A QR Codes activity
This past week, I did a mini-lesson that I thought went well. My students are currently learning about the American Revolution. One thing I believe is important for students for context and engagement is connecting past and present. For the past couple of years, I have had the students compare and contrast the American Revolution with a modern revolution; one that took place during the Arab Spring in 2011. I picked four countries that the students could research. These four countries (Syria, Libya, Egypt, and Yemen) still have strife within their nation today.
My mini-lesson activity involved the students going out into the hall for four stations, scanning a QR code that took them to a video, and had them write, at periodic times, on a sheet of paper about the conflict. I had the students write one-word summaries to a) make them get to their point quickly and b) save time. They were not researching these conflicts yet; they just needed to be exposed to what happened. It was a preview activity to get their minds running and their hearts connected.
I think the lesson went well. There were some tech stumbles during my first period, which is, sadly, why they are my guinea pigs! The other three classes were much smoother.
It was interesting to see which country they chose based on the preview activity. I will say that most students chose Yemen to research, and I truly believe it's because of the video that they watched. That video was much more visual than the other three. Now I know I need to find better videos for the other three countries to make sure they are engaged visually.
Homework outside of school
I have mentioned throughout my blog this year about my struggles with my current students. One issue that keeps popping up, whether in my class, on my small team, or in eighth grade, is a lack of completing homework.
I will admit that I am from the camp that could totally do away with homework. I have read numerous articles about countries overseas that have no homework, about the benefit of play, especially at an early age, and how homework provides little benefit in the actual class.
Part of me, still, cannot let homework go. I will say that I do NOT assign homework nightly as a punishment, nor do I assign regular homework for "practice." My only homework, Monday - Thursday, is flipped learning. Flipped learning, like my mini-lesson this past week, is meant to expose them to the content. Lecturing has little value in the classroom, in my opinion, so the "lectures" happen through videos or readings. I assess their focus and attention through quizzes where they have to pass with 70% proficiency.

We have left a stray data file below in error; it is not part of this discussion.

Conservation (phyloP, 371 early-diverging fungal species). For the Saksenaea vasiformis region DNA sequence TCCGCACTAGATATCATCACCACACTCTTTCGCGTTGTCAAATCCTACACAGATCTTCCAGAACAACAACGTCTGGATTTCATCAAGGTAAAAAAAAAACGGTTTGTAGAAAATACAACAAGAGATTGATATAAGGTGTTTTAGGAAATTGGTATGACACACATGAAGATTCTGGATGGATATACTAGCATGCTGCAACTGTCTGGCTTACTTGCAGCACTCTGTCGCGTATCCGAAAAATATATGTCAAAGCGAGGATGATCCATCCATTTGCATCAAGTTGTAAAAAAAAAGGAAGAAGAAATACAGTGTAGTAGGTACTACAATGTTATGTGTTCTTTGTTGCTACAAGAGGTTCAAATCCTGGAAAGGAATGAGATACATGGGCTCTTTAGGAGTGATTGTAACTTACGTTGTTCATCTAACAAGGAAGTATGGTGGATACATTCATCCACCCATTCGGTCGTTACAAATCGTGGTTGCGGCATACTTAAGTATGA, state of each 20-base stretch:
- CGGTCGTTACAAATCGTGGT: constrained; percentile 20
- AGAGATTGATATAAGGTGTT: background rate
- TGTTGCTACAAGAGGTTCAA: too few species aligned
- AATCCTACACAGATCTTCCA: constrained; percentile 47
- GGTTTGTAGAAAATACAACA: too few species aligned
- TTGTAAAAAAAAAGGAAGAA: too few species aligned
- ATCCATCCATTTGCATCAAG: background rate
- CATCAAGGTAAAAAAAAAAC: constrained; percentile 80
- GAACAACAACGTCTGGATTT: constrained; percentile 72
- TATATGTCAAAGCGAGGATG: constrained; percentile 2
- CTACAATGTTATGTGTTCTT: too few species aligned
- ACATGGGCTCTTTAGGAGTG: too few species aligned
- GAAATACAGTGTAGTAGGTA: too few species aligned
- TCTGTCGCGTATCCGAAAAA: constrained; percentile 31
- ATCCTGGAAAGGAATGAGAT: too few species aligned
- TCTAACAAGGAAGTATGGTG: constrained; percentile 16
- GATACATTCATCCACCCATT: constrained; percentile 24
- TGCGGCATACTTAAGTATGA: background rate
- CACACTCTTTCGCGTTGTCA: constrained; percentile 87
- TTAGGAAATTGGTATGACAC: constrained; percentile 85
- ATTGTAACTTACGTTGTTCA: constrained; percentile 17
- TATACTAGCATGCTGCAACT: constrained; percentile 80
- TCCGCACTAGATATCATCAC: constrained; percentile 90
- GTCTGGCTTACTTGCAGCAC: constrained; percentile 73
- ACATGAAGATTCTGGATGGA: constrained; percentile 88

What has been a challenge with this group of students is that they do not want to do flipped learning. It is interesting to listen to them grumble about their classroom grade, yet not see the correlation between avoiding flipped learning and then having a failing grade in my class. Then it can be so enlightening when I hear a student in my class have that lightbulb moment where they say, "I learned that last night through flipped learning!"
I am not ready to give up flipped learning; it has a purpose in my classroom and is meant more as a support than punishment. I believe that I do not implement flipped learning quite right, and it is still a work in progress.
Anyway, back to my original rant: my students don't do homework. Period. But they also do not like completing work in my class. Period. If a student does not complete something in class that is due the next day, it becomes homework. So I am seeing this trend of students not working in class, but then not working at home. So they do not complete the assignment and have a low grade in my class. It is this strange catch-22 where I do not know how to help keep my students on track. I try to create engaging (not fun) lessons where they collaborate with each other and have creative opportunities. But even that does not feel like enough. Any advice?
Thanks for reading! I'll see you next week :)
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